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Honduras: Ousted Zelaya predicts attempts to assassinate him

Interim Honduran President Micheletti is downplaying Zelaya's return, though the Brazilian Embassy's utilities were cut off and police beatings have increased.

By Staff writer of The Christian Science Monitor / September 24, 2009

Honduras' ousted President Manuel Zelaya stretches before a mass Thursday at Brazil's embassy in Tegucigalpa. Honduras' interim President Roberto Micheletti has vowed to arrest Zelaya if he leaves the shelter of the diplomatic mission.

Esteban Felix/AP

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Mexico City

Ousted Honduran President Manuel Zelaya is warning that the Brazilian Embassy in Tegucigalpa, where he has been holed up since Monday, could be stormed by "mercenaries" who would attempt to assassinate him.

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"A group of mercenaries could enter here to carry out a killing," Mr. Zelaya was quoted as saying on Spanish National Radio, adding that Honduran interim leaders could cover it up as a suicide.

His foes dismiss this as political opportunism. Still, Roberto Micheletti, who has been in power since Zelaya was forced out of the country by the military June 28 over a constitutional conflict, has proven himself to be unwavering, even obstinate. As aid to Honduras was cut, global condemnation became shrill, and electoral support was withdrawn, Mr. Micheletti has only dug in his heels.

"Micheletti is a hard-liner, and in some ways that does not help. But if he didn't have that personality he would not have survived all this pressure," says Jorge Aguilar, the president of a smaller opposition party, the Innovation and Unity Party – Social Democrat (Pinu), which is divided on the issue of Zelaya's ouster.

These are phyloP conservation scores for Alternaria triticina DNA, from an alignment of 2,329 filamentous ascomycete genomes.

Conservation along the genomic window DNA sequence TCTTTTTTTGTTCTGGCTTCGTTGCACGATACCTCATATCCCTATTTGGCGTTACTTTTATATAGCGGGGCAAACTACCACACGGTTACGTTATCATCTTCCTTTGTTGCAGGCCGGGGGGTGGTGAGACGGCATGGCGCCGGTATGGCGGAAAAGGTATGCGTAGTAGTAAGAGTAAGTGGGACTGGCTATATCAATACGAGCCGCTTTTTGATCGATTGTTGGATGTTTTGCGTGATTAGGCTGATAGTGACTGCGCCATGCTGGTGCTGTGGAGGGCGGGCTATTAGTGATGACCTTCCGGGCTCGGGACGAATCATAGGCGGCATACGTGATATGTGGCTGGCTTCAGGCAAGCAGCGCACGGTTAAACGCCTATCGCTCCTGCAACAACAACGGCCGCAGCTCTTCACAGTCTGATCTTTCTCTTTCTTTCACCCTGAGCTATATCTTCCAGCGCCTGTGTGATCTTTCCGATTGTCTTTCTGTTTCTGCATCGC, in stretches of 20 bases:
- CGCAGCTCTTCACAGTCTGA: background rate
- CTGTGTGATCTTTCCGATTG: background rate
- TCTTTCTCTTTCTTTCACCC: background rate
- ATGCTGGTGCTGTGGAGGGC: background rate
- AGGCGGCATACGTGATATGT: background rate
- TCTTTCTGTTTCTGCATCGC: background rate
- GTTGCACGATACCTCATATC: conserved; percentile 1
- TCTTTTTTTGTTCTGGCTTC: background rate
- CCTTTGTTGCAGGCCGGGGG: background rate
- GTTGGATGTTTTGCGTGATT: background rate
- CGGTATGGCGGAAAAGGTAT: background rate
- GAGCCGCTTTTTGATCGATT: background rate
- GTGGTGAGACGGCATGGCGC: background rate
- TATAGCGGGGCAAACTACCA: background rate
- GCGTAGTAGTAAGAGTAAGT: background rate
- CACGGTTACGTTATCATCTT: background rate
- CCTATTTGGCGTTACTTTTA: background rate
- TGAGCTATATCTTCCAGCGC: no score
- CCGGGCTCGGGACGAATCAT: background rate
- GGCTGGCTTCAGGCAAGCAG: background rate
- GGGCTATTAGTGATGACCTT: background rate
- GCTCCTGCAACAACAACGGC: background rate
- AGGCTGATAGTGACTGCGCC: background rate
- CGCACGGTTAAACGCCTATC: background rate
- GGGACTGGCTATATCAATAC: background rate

Will Micheletti negotiate?

Still, Mr. Aguilar says he believes Micheletti will choose the route of negotiation. "I don't think the Micheletti administration is going to push it that far.… I don't think he'd do anything like [storming the embassy] that would trigger the end of Micheletti."

Concern over the interim government's intentions grew after water and electricity to the Brazilian Embassy were cut on Tuesday. The US urged authorities to respect "the inviolability of the embassy of Brazil in Tegucigalpa and the individuals on its premises." Brazil called an urgent meeting of the United Nations Security Council.

Human rights groups, like Amnesty International, have denounced a rise in police beatings since the crisis ignited; since Zelaya's return, police told the BBC that at least one person has been killed in clashes between protesters and authorities.

Despite fears otherwise, Micheletti has said he has no intention of violating international law by invading the Brazilian Embassy. Instead, he has tried to keep the focus on the upcoming presidential elections and even downplayed Zelaya's return. Earlier this week he told the nation: "The presence of Mr. Zelaya in this country does not change our reality."

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